I sat down opposite Calum, next to my keyboard. And I played. I felt every nuance of the keys splayed in my fingers. The melodies came through the chords, as light-dots through foliage of summer trees. I sang my songs to him. I would talk to him in between the tracks. I got a little teary during the saddest one, which was about a girl. And when I turned around and saw him crying, I thought he was moved the same way.

I thought he was crying over the song's beauty. But that wasn't the reason, and it offended me, and I didn't give him the water I'd promised that night.

I made sure I knew the football score before I got home in case mother should ask, and went to school as normal the next day. I felt sublime during class, with a distraction I'd never known before, wondering how I would perform to Calum that night.

When I got into the Bunker, he was writhing about. He'd knocked over my things and caused a mess. Even upended my keyboard.

"Calum," I said to him, "you need to calm down. I have some water for you."

I splashed some of the water on his face and it seemed to register with him. I ripped the tape off his mouth and he drank. So god-like, I felt, watering him. But I hated it too. And then he started yelling, so I whacked him with the mallet until he dropped out. Then put more tape on his mouth.

I played more songs to him that night when he awoke. All of them, all 20, the whole way through, and didn't make any mistakes. Perfect concert.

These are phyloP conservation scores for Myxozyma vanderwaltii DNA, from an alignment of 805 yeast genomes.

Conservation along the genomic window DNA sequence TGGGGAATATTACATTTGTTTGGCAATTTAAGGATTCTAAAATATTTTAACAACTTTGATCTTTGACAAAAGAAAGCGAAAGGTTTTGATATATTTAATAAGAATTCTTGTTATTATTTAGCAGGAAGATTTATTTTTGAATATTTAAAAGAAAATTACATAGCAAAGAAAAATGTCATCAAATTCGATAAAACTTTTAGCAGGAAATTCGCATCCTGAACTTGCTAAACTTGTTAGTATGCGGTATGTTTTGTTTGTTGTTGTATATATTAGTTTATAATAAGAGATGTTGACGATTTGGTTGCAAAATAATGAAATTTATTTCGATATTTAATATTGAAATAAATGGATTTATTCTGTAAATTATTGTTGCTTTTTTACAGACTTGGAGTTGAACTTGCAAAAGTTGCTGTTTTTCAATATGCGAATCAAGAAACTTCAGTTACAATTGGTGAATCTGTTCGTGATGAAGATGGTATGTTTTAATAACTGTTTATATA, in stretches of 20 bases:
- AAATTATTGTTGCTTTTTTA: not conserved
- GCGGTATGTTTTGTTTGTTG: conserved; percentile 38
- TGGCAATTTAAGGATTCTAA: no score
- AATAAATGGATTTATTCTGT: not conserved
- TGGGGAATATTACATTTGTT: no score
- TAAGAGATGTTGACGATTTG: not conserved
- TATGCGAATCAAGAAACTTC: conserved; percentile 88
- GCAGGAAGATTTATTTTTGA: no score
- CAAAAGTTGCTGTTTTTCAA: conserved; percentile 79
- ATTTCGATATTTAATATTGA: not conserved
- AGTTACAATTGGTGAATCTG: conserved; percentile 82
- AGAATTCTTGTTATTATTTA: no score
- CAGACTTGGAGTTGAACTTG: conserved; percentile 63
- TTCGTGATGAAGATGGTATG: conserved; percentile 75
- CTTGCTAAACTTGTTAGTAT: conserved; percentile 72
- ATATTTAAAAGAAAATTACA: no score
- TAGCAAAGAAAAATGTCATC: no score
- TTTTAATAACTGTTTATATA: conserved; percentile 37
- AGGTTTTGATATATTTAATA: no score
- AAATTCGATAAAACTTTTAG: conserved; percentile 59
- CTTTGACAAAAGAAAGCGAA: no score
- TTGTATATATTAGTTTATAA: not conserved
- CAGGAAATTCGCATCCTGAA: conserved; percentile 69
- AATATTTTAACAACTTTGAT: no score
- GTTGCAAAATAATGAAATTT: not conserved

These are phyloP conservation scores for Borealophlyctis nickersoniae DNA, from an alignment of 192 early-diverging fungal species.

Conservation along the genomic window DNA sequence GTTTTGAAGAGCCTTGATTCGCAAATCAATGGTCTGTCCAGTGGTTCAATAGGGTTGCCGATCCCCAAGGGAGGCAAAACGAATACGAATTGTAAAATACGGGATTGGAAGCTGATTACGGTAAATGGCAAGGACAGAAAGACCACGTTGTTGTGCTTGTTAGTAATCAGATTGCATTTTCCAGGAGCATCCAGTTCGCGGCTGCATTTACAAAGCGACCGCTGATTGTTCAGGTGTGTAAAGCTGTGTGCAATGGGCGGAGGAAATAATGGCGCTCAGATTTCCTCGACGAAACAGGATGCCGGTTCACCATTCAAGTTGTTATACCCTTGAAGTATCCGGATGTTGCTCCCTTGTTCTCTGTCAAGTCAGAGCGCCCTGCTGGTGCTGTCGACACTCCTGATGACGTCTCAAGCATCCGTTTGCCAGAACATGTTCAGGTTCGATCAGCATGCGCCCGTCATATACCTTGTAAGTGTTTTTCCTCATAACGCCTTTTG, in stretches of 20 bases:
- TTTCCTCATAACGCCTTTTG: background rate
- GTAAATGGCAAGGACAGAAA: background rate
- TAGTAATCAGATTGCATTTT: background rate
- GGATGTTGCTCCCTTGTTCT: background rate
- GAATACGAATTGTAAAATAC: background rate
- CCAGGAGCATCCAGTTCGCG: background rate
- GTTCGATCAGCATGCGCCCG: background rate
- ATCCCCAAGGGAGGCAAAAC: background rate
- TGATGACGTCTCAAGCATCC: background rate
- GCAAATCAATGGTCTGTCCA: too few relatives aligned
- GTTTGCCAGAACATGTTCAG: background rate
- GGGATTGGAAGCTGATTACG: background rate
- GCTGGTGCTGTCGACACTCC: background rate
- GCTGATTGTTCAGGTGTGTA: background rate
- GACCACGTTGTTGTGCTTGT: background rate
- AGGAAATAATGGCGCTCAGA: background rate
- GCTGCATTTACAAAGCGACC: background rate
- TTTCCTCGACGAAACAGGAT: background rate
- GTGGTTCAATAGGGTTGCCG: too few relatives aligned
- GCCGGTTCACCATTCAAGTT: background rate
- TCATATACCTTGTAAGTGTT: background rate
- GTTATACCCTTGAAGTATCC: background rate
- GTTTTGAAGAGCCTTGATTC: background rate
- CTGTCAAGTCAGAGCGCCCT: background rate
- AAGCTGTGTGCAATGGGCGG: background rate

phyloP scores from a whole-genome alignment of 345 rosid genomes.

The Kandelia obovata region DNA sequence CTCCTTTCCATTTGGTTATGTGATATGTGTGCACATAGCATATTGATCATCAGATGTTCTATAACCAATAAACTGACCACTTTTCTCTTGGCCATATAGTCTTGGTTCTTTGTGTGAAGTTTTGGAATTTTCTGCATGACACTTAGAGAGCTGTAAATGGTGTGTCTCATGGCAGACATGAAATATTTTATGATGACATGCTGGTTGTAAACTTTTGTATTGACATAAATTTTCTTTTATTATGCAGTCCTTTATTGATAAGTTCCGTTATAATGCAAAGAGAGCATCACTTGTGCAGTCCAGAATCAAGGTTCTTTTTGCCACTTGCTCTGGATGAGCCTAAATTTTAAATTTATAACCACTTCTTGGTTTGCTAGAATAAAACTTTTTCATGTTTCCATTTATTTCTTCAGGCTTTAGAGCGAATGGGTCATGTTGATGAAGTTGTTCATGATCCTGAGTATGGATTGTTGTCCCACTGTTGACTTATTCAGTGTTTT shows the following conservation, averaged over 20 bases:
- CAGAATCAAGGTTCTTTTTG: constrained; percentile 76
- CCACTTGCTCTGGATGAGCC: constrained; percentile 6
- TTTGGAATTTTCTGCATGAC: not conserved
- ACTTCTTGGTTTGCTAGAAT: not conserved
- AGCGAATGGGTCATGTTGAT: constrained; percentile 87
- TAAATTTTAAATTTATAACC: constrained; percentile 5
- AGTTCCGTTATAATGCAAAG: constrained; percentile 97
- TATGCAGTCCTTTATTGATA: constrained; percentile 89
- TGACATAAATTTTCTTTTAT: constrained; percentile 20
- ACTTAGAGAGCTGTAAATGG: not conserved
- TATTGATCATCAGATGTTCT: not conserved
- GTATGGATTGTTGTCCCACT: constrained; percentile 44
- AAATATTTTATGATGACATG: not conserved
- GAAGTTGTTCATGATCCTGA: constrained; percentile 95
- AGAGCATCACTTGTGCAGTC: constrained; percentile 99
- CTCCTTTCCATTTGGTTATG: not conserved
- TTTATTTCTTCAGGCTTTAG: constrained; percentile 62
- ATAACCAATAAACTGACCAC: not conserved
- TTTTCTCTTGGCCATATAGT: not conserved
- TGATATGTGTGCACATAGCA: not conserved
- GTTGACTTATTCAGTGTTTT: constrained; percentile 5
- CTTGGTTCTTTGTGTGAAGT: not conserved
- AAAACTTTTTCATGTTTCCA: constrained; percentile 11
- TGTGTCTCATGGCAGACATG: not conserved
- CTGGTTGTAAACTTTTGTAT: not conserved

Next day in school, the word was pulsing that Calum Lowe was missing. I can't say whether I felt furtive, or smug. I didn't sweat, or glow. Just completed the day, then went home, then went to the Bunker.

I'd brought a can of ravioli for him. And told him that if he screamed again when I took off the tape, it would result in more mallet-blows. I fed him with a spoon and watered him, then put the tape back over his mouth and played more of my songs.

The following two days were that same procedure. Ravioli, water, songs. But really, 'procedure' is the wrong word. The nights when I serenaded Calum, I became somebody else. I would watch his expression each time I played. His eyebrows and cheeks would move by my words, most of all when I did the angry ones. There were, of course, so many references to the playground horror, the gory daily life of high school, in the lyrics. I even gave Calum a pseudonym in a cycle of the songs, and one was about the dead bird incident. He was an attentive audience throughout the entire opus. That can never be denied.

On day three of Calum's missing status, the school was in pandemonium. Everybody discussing what had happened to him, whether he was dead, whether he'd left for good, bailing on his parents. Had he run away from home, just like all the other kids wanted to do?

By day four, there were policemen within the school grounds, speaking to the teachers and Calum's closest friends, who became suspects after each of them were taken out of class. Fantastic stories evolved over which friend betrayed the mighty Calum Lowe...

Would anyone have ever guessed it was all me? If I hadn't been clumsy with the Bunker's security?

I played a final concert to Calum on that Thursday night, and when I returned on the Friday afternoon, he was gone. Escaped. The roof of the Bunker was wide open. He'd managed to get out, somehow, blind, soiled and demented. I should have thought about security more.

But I had planned for that as well: what I would do if he escaped.

I had a decent chunk of birthday/Christmas money in my account. And I'd left a bag of survival-type gear ready in the Bunker itself. My town was on the cusp of the countryside, and then a national park. I left home without a word to mother, and I took a bus two hours out into the sticks. Deep into the wild, I lived by a tent and fires by night to survive against the winter cold. I'd packed my bag up with canned soup, and I bathed and drank from the woodland river.